A recent Institute of Leadership Management and Business in the Community report found that while 83% of companies in the UK report having a statement of values, one in eight managers say that “the way people behave in their organizations is not that close or not close at all to their organizational values.” Why? Maybe part of the reason is that 43% of managers have actually been told by their superiors to act in direct violation of their company’s values.
Your employees, for the most part, want to do the right thing. With more than half of managers rating their own ethical standards higher than that of their company, complying with company values should be a given. However, the ethical “tone from the top” is not in fact reaching middle management. Sixty-six percent of directors believe that behavior in their organization is aligned with company values, yet, when middle management was asked the same question, that number drops to 38%. So why the disconnect, and what is the remedy?
UK companies have already taken the first step by putting in place values and mission statements… now they need to NURTURE those values. Senior management must realize they can further promote compliance by investing in the development of their middle managers. I suggest this because middle managers are the key to ensuring a smooth flow of communication; they are the liaison between senior management and line-level employees. This development can be achieved through delivering relevant and engaging ethics training, teaching them to be company role models. And above all else, companies should recognize employee behavior that is tied to the organizations values–they can make ethics a factor when recruiting, incentivizing and promoting employees.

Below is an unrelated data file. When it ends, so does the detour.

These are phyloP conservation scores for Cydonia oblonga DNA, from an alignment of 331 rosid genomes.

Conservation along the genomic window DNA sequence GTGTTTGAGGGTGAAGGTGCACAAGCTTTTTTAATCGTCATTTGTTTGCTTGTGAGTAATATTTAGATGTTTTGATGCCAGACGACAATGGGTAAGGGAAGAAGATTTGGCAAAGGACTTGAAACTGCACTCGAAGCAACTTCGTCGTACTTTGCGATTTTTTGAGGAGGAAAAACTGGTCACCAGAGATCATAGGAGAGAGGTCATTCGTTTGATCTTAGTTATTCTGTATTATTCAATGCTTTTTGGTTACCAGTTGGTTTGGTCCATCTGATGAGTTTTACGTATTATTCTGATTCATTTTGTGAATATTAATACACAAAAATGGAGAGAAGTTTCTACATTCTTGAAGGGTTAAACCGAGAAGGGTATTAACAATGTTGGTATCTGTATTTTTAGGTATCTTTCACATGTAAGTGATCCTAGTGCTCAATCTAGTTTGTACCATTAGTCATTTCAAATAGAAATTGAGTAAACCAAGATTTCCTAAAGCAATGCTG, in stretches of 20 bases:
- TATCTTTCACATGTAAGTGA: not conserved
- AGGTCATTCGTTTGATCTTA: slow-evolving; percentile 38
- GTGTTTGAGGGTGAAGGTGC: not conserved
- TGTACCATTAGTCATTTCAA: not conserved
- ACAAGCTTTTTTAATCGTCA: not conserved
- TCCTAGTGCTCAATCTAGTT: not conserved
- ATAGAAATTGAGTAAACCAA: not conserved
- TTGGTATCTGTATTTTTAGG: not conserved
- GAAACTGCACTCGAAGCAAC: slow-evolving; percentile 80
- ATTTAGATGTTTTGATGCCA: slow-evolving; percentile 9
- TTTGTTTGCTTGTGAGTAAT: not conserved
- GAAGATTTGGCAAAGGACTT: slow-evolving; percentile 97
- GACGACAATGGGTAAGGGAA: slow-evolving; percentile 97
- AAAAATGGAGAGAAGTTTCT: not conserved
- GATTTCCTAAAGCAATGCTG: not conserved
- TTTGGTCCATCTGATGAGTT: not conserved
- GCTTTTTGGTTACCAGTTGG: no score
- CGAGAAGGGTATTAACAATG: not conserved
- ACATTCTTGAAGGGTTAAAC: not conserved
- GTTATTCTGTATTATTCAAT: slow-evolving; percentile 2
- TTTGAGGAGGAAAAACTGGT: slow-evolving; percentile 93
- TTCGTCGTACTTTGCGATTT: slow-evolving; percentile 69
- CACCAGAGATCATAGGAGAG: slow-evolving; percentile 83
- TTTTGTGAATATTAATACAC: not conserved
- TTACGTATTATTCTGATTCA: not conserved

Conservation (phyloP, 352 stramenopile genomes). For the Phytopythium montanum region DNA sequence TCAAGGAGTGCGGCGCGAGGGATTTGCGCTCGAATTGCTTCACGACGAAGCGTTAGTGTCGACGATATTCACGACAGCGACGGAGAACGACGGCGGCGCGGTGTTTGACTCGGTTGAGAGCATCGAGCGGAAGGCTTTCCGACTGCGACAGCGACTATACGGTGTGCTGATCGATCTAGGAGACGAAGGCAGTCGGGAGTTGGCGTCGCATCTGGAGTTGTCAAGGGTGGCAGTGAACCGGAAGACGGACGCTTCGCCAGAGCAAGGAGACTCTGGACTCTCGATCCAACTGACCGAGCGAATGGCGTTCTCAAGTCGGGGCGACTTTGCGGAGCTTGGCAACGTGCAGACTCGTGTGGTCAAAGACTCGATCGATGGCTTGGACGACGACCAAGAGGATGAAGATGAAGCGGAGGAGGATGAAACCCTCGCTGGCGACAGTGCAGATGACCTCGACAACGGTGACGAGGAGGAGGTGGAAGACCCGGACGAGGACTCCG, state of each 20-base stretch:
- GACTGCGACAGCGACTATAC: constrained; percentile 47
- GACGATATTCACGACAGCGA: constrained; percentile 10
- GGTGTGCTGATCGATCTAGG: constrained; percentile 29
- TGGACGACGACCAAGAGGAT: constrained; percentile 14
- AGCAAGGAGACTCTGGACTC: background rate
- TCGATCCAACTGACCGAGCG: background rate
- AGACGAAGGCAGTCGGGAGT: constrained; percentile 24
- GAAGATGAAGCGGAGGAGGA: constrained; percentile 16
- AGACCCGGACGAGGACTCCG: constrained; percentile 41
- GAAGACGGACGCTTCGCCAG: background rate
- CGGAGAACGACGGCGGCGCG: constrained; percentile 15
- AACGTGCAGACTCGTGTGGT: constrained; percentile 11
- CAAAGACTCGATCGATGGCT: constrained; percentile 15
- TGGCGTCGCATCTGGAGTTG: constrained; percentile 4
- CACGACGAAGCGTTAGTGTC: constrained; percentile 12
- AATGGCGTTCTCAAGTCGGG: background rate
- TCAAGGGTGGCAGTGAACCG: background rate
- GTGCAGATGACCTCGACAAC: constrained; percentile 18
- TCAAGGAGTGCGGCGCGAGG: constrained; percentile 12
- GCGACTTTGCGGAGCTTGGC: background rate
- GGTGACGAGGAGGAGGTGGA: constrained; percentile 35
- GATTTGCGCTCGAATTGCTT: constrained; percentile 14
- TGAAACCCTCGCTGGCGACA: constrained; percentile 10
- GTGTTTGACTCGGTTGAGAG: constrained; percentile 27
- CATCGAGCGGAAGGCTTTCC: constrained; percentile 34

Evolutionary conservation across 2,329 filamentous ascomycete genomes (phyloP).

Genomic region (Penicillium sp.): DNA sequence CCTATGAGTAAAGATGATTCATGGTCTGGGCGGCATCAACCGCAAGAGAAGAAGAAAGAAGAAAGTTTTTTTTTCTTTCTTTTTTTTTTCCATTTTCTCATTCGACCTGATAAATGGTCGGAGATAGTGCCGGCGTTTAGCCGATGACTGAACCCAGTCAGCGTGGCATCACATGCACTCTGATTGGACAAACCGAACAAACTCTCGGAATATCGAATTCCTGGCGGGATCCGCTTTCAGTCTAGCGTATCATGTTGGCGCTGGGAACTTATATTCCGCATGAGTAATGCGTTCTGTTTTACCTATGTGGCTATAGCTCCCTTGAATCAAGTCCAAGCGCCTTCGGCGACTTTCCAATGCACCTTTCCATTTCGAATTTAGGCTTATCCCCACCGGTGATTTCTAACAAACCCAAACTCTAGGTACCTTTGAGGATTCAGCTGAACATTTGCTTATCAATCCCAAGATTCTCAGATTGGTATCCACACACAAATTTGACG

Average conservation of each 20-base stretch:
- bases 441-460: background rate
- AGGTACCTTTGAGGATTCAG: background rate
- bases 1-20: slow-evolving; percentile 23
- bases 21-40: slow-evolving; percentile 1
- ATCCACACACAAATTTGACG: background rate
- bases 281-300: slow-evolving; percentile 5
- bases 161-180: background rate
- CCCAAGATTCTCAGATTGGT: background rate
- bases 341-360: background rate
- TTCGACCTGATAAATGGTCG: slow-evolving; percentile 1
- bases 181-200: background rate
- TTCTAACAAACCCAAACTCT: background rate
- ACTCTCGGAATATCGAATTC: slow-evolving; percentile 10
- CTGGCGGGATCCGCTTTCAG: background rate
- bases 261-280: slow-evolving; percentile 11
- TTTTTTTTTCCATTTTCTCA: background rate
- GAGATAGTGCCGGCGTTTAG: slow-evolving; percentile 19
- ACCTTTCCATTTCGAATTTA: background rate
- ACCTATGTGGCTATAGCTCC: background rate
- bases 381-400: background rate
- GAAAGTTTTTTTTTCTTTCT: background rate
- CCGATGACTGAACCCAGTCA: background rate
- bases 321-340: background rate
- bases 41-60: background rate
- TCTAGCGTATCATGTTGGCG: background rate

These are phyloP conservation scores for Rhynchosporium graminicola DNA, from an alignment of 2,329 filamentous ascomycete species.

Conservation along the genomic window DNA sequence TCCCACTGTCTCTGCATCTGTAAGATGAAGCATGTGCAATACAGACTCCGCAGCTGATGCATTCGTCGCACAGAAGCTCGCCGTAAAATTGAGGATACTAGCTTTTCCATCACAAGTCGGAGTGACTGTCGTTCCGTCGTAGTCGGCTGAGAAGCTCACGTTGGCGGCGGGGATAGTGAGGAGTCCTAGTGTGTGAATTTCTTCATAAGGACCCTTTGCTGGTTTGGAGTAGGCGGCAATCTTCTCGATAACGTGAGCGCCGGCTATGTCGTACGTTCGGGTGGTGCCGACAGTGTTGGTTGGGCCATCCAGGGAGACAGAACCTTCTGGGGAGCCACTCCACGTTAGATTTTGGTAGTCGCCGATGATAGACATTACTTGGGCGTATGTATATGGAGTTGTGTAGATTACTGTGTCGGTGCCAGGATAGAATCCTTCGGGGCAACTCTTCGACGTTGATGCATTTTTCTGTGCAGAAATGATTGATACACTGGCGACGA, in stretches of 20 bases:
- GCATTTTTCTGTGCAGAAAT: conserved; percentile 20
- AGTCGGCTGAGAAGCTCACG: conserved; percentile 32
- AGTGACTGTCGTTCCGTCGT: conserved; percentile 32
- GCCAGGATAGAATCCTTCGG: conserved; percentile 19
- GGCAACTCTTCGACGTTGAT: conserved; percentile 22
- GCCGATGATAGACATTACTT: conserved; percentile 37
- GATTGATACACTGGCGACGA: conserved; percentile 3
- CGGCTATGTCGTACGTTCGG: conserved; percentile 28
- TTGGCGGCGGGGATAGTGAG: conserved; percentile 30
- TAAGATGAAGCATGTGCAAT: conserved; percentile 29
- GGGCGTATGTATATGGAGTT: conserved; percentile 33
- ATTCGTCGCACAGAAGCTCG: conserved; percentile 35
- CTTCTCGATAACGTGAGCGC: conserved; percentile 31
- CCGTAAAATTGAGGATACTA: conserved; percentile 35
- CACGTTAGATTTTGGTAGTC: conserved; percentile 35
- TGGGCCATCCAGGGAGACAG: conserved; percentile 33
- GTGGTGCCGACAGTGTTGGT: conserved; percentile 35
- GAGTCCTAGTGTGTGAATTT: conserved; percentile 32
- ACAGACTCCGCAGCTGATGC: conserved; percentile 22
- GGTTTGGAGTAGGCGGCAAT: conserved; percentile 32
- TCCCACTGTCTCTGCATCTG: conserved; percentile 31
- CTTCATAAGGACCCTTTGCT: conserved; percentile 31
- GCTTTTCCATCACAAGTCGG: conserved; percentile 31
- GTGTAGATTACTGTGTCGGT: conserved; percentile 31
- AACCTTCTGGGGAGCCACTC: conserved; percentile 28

Whitepaper | The Value of Animation and Visual Storytelling for Corporate Training
This whitepaper explains how the use of visual storytelling for ethics training purposes stimulates our perceptive mind and shows us things we could not readily see or experience, while being mindful of professional standards.